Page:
The news reached home before Mike Powell did.
Fresh out of Central Michigan University, he drove from his residence in Adrian to a town in Ohio to interview for a teaching and coaching job.
In an era that predated cell phones and social media, Powell made the four-hour return trip to Adrian not knowing what kind of impression he'd made during the interview.
But his mother, who had taken a call from the prospective employer, had the scoop.
"You got the job," she exclaimed as soon as Mike returned home.
That was 40 years ago.
A lot has changed in communication, football and other endeavors.
Land lines are being made obsolete by signals bounced off cell towers.
Portable speakers boom music across the field as football players go through drills.
Rules that limit contact at practices are the norm.
Even the playing surfaces at many schools aren't like they were 40 years ago when grass held sway.
"You have to change with the times," Powell said Tuesday.
So it goes that Powell is still in an adaptive mode as he begins his sixth season at Anchor Bay while winding up a fourth decade in coaching.
New rules about contact give him a reason to pause.
"You get nervous because you don't hit, and then you go to the first game and all of a sudden it's full contact and you haven't done a lot of that," he said.
"It's good and bad. We can't (afford to) lose a kid in practice."
Anchor Bay starts the second season of its second tenure in the MAC Red Division with about 35 varsity prospects.
Key players on the offense include 188-pound senior running back Tyler Smeltekop, quarterback A.J. Ward and tackle Tristen Lisco.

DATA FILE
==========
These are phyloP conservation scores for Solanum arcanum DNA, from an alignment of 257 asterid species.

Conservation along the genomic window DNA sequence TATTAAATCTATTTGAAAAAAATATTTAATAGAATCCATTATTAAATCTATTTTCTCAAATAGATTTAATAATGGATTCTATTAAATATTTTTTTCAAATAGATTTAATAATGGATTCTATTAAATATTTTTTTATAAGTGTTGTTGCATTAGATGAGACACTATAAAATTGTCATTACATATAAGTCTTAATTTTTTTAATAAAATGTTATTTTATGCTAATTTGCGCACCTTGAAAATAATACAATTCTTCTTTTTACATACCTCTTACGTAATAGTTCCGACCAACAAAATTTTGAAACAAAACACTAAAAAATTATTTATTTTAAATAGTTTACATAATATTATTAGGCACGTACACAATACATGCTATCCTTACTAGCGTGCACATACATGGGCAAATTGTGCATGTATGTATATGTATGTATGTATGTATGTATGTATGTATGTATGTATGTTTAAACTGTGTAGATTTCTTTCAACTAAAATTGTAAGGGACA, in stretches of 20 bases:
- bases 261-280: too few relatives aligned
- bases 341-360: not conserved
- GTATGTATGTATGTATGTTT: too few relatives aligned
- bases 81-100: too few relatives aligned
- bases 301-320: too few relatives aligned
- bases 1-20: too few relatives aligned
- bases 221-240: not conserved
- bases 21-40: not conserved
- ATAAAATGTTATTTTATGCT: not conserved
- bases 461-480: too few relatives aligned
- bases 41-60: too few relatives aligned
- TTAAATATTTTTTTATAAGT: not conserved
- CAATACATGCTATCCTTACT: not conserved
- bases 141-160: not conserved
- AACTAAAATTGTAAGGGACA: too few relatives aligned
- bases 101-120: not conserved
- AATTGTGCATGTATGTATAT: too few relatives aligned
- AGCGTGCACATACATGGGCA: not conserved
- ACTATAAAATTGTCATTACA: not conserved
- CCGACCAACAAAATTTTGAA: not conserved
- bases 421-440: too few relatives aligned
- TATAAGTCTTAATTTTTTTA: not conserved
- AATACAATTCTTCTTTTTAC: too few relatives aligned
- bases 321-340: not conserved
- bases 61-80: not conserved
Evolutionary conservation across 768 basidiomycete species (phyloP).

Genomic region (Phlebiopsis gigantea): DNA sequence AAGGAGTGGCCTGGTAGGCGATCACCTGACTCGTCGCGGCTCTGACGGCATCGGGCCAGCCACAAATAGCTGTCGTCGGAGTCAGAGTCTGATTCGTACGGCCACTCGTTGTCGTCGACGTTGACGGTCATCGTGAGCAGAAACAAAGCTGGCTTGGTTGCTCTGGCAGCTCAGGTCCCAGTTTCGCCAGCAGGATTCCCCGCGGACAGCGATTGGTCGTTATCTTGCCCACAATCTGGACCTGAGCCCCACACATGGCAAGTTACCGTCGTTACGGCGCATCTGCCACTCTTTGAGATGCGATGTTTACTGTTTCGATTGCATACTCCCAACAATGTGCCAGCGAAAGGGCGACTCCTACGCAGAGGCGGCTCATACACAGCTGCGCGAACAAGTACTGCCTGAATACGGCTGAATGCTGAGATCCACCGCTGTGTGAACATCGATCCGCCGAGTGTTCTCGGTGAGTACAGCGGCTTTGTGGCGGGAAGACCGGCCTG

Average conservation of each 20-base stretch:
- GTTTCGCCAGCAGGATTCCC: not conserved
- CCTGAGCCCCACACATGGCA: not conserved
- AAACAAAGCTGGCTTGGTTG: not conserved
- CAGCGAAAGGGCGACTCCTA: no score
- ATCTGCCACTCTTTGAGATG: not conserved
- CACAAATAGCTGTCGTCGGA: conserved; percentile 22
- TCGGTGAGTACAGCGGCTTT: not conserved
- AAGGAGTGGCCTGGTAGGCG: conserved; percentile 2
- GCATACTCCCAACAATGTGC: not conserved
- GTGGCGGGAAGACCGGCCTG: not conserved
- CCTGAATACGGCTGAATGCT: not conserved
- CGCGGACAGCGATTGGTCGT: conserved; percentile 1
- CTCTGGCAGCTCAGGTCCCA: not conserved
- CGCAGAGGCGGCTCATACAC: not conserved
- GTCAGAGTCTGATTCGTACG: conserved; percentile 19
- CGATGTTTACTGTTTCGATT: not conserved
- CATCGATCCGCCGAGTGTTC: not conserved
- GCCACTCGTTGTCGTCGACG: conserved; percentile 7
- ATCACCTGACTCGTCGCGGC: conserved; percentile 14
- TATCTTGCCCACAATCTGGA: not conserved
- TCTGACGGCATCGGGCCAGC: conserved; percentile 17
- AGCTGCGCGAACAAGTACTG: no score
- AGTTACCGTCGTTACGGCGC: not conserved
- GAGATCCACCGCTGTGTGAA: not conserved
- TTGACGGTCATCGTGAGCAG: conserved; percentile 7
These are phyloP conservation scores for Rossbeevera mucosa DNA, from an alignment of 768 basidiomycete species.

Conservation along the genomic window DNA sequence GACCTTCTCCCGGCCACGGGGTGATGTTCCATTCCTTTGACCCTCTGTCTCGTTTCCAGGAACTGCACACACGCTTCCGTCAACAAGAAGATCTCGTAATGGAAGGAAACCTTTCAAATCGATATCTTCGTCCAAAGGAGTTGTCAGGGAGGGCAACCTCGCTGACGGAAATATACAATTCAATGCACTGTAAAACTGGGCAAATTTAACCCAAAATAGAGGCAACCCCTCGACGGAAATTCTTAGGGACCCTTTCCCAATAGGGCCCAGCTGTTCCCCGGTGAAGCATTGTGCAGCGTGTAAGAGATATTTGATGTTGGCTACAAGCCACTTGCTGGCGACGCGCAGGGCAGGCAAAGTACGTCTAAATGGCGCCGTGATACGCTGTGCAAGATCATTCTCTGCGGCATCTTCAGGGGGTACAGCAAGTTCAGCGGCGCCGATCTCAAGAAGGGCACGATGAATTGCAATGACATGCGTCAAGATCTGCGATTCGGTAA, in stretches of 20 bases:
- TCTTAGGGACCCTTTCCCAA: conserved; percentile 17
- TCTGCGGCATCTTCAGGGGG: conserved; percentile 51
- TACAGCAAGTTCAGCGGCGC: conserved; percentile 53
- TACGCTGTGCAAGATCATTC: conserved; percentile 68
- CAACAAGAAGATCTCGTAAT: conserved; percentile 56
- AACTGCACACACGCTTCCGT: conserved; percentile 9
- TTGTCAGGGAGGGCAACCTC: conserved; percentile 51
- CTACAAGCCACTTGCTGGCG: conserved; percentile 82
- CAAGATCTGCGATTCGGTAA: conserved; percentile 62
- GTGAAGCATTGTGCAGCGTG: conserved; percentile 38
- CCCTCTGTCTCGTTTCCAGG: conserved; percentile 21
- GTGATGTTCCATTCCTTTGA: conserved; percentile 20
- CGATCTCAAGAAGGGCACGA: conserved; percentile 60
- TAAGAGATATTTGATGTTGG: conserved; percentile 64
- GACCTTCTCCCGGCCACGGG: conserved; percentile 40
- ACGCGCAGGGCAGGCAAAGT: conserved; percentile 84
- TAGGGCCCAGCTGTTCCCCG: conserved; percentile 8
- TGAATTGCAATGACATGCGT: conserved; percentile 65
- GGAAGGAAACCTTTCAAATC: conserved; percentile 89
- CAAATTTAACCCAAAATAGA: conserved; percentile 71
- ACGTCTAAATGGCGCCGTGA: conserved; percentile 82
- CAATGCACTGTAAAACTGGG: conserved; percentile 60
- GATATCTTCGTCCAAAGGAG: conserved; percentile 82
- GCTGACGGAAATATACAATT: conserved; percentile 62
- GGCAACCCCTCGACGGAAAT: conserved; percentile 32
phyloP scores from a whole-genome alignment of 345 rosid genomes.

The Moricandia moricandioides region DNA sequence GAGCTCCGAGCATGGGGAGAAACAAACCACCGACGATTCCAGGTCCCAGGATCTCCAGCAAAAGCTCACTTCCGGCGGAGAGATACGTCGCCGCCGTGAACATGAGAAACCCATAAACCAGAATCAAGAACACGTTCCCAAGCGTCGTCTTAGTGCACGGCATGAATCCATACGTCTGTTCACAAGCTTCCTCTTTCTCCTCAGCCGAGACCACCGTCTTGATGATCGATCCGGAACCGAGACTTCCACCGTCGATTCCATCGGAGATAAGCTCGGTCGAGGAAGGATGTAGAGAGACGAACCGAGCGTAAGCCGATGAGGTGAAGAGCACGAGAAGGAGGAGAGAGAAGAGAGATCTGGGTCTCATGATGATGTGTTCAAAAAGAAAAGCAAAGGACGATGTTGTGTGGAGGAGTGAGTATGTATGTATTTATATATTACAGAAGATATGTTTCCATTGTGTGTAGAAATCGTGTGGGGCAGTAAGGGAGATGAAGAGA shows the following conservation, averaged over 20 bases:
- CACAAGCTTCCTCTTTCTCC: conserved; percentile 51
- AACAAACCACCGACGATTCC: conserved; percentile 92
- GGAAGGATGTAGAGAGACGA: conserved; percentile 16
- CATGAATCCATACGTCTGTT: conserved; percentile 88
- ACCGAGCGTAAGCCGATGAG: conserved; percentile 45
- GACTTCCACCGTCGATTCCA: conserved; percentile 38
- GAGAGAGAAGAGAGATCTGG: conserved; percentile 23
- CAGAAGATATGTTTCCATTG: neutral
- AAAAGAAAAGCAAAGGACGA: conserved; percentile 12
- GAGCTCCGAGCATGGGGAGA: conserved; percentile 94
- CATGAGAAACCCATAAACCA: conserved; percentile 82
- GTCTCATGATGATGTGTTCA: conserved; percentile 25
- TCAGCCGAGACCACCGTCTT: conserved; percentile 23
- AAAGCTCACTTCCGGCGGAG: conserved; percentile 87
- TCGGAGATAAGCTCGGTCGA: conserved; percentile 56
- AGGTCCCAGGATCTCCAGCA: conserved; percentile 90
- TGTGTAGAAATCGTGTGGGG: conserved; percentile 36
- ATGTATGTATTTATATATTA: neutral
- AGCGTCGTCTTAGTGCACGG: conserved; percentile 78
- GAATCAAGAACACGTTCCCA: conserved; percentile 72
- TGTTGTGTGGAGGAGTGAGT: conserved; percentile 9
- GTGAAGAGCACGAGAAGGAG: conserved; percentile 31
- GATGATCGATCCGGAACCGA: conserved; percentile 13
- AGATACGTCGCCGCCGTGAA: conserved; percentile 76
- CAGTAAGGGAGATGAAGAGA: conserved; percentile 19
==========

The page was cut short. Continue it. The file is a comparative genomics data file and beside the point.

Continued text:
Smeltekop will also play linebacker, and the 6-foot-1 Lisco will be a defensive end as Anchor Bay tries to improve 2018 records of 0-5 in the division and 3-6 overall.
"Our motto this year is APE," Powell said. "That stands for Attitude, Posture (body language) and Effort. That's all we can ask for. These kids are working hard. They'll run through a wall for us.
"Out of necessity, we're going to have kids go both ways, or at least time and a half. Full time both ways is too much for kids, especially in the division we play in."
Anchor Bay starts the season at home against Ann Arbor Pioneer on Aug. 29. That will be a rematch of the teams' 2018 opener won by the Tars on a late field goal.
In Week 2, Anchor Bay plays host to Port Huron in a MAC crossover. The Tars beat the Big Reds to start 2018 with back-to-back victories.
Last year, the Tars played their first four games away from home while they waited for artificial turf to be installed.
"We're blessed to have this complex out here," Powell said as the Tars practiced on the synthetic surface. "It's been nothing but great for the community."
Powell spent 10 years in Ohio and then was at Bishop Foley and Ionia before becoming the coach at Cousino in 1999.
In 15 seasons with the Patriots, his teams won six MAC division championships and made a state semifinal appearance. Cousino won 11 games in 2006 and 11 in 2007.
"There's nothing like Friday nights," Powell said. "I always tell the kids, 'You've got 48 minutes to play, and a lifetime to remember it.'
"Kids don't remember winning or losing. They remember things you did together."
Powell recalled a time when a former Cousino player looked him up at Anchor Bay. The ex-Patriot showed up in a fire truck, wearing his firefighter gear.
"That's what coaching is all about," Powell said. "You build relationships with these kids.
"That's why I still do this."